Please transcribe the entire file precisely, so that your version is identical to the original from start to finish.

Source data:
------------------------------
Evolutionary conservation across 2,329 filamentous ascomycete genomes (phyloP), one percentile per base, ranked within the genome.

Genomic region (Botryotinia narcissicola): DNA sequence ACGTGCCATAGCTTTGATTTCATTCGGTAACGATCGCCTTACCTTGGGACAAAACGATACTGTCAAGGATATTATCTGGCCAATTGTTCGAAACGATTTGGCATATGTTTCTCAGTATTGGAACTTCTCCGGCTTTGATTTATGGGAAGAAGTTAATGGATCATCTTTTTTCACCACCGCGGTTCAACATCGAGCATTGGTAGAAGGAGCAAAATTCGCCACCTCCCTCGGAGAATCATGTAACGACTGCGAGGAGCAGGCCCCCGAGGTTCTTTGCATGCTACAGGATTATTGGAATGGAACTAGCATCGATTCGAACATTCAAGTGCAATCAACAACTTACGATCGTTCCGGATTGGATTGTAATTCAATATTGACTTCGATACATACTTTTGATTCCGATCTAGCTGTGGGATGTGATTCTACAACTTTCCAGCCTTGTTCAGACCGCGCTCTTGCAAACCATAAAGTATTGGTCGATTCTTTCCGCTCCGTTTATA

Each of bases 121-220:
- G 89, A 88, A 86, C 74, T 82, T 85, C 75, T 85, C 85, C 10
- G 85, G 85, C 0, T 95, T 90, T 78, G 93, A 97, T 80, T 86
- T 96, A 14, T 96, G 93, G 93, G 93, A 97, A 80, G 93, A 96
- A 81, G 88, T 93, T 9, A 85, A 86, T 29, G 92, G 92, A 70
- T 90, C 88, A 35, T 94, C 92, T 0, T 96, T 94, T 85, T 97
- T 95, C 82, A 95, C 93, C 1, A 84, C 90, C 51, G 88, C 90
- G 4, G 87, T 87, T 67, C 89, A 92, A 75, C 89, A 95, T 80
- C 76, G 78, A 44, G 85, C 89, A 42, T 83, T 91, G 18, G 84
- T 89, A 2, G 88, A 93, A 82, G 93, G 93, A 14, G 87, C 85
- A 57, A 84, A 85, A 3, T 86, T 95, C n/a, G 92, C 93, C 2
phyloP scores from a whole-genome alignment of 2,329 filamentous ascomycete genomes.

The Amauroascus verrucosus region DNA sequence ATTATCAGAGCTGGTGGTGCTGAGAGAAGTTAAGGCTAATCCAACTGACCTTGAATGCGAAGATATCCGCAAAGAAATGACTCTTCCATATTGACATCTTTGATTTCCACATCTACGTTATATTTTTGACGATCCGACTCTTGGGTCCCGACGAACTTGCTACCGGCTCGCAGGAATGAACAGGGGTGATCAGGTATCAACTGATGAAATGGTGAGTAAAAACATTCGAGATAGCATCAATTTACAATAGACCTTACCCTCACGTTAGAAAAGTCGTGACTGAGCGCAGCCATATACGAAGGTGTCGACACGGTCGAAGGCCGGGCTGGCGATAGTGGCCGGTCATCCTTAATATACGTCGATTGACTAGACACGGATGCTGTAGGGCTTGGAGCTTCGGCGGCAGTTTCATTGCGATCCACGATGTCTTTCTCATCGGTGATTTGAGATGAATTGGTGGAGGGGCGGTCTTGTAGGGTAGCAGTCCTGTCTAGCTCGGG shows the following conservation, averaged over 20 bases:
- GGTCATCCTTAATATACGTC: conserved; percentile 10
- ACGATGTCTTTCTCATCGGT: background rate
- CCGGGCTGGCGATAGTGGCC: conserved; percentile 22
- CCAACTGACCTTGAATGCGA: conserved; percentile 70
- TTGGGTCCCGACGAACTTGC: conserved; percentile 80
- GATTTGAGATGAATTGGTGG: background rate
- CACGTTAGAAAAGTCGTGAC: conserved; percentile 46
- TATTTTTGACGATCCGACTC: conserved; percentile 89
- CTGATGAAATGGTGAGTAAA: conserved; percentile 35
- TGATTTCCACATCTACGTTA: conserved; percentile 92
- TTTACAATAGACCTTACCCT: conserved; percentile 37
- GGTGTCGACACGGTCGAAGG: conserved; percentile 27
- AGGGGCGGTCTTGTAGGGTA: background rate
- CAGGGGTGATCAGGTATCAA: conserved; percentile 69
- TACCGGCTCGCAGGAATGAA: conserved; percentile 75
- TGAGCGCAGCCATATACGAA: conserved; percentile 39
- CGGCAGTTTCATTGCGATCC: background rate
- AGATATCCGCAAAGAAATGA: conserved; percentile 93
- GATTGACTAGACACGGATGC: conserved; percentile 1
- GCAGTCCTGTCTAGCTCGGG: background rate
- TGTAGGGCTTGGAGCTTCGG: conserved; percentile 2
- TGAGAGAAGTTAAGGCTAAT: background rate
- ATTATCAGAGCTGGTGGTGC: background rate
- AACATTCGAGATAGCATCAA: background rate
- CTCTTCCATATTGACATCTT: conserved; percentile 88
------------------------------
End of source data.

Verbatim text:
Evolutionary conservation across 2,329 filamentous ascomycete genomes (phyloP), one percentile per base, ranked within the genome.

Genomic region (Botryotinia narcissicola): DNA sequence ACGTGCCATAGCTTTGATTTCATTCGGTAACGATCGCCTTACCTTGGGACAAAACGATACTGTCAAGGATATTATCTGGCCAATTGTTCGAAACGATTTGGCATATGTTTCTCAGTATTGGAACTTCTCCGGCTTTGATTTATGGGAAGAAGTTAATGGATCATCTTTTTTCACCACCGCGGTTCAACATCGAGCATTGGTAGAAGGAGCAAAATTCGCCACCTCCCTCGGAGAATCATGTAACGACTGCGAGGAGCAGGCCCCCGAGGTTCTTTGCATGCTACAGGATTATTGGAATGGAACTAGCATCGATTCGAACATTCAAGTGCAATCAACAACTTACGATCGTTCCGGATTGGATTGTAATTCAATATTGACTTCGATACATACTTTTGATTCCGATCTAGCTGTGGGATGTGATTCTACAACTTTCCAGCCTTGTTCAGACCGCGCTCTTGCAAACCATAAAGTATTGGTCGATTCTTTCCGCTCCGTTTATA

Each of bases 121-220:
- G 89, A 88, A 86, C 74, T 82, T 85, C 75, T 85, C 85, C 10
- G 85, G 85, C 0, T 95, T 90, T 78, G 93, A 97, T 80, T 86
- T 96, A 14, T 96, G 93, G 93, G 93, A 97, A 80, G 93, A 96
- A 81, G 88, T 93, T 9, A 85, A 86, T 29, G 92, G 92, A 70
- T 90, C 88, A 35, T 94, C 92, T 0, T 96, T 94, T 85, T 97
- T 95, C 82, A 95, C 93, C 1, A 84, C 90, C 51, G 88, C 90
- G 4, G 87, T 87, T 67, C 89, A 92, A 75, C 89, A 95, T 80
- C 76, G 78, A 44, G 85, C 89, A 42, T 83, T 91, G 18, G 84
- T 89, A 2, G 88, A 93, A 82, G 93, G 93, A 14, G 87, C 85
- A 57, A 84, A 85, A 3, T 86, T 95, C n/a, G 92, C 93, C 2
phyloP scores from a whole-genome alignment of 2,329 filamentous ascomycete genomes.

The Amauroascus verrucosus region DNA sequence ATTATCAGAGCTGGTGGTGCTGAGAGAAGTTAAGGCTAATCCAACTGACCTTGAATGCGAAGATATCCGCAAAGAAATGACTCTTCCATATTGACATCTTTGATTTCCACATCTACGTTATATTTTTGACGATCCGACTCTTGGGTCCCGACGAACTTGCTACCGGCTCGCAGGAATGAACAGGGGTGATCAGGTATCAACTGATGAAATGGTGAGTAAAAACATTCGAGATAGCATCAATTTACAATAGACCTTACCCTCACGTTAGAAAAGTCGTGACTGAGCGCAGCCATATACGAAGGTGTCGACACGGTCGAAGGCCGGGCTGGCGATAGTGGCCGGTCATCCTTAATATACGTCGATTGACTAGACACGGATGCTGTAGGGCTTGGAGCTTCGGCGGCAGTTTCATTGCGATCCACGATGTCTTTCTCATCGGTGATTTGAGATGAATTGGTGGAGGGGCGGTCTTGTAGGGTAGCAGTCCTGTCTAGCTCGGG shows the following conservation, averaged over 20 bases:
- GGTCATCCTTAATATACGTC: conserved; percentile 10
- ACGATGTCTTTCTCATCGGT: background rate
- CCGGGCTGGCGATAGTGGCC: conserved; percentile 22
- CCAACTGACCTTGAATGCGA: conserved; percentile 70
- TTGGGTCCCGACGAACTTGC: conserved; percentile 80
- GATTTGAGATGAATTGGTGG: background rate
- CACGTTAGAAAAGTCGTGAC: conserved; percentile 46
- TATTTTTGACGATCCGACTC: conserved; percentile 89
- CTGATGAAATGGTGAGTAAA: conserved; percentile 35
- TGATTTCCACATCTACGTTA: conserved; percentile 92
- TTTACAATAGACCTTACCCT: conserved; percentile 37
- GGTGTCGACACGGTCGAAGG: conserved; percentile 27
- AGGGGCGGTCTTGTAGGGTA: background rate
- CAGGGGTGATCAGGTATCAA: conserved; percentile 69
- TACCGGCTCGCAGGAATGAA: conserved; percentile 75
- TGAGCGCAGCCATATACGAA: conserved; percentile 39
- CGGCAGTTTCATTGCGATCC: background rate
- AGATATCCGCAAAGAAATGA: conserved; percentile 93
- GATTGACTAGACACGGATGC: conserved; percentile 1
- GCAGTCCTGTCTAGCTCGGG: background rate
- TGTAGGGCTTGGAGCTTCGG: conserved; percentile 2
- TGAGAGAAGTTAAGGCTAAT: background rate
- ATTATCAGAGCTGGTGGTGC: background rate
- AACATTCGAGATAGCATCAA: background rate
- CTCTTCCATATTGACATCTT: conserved; percentile 88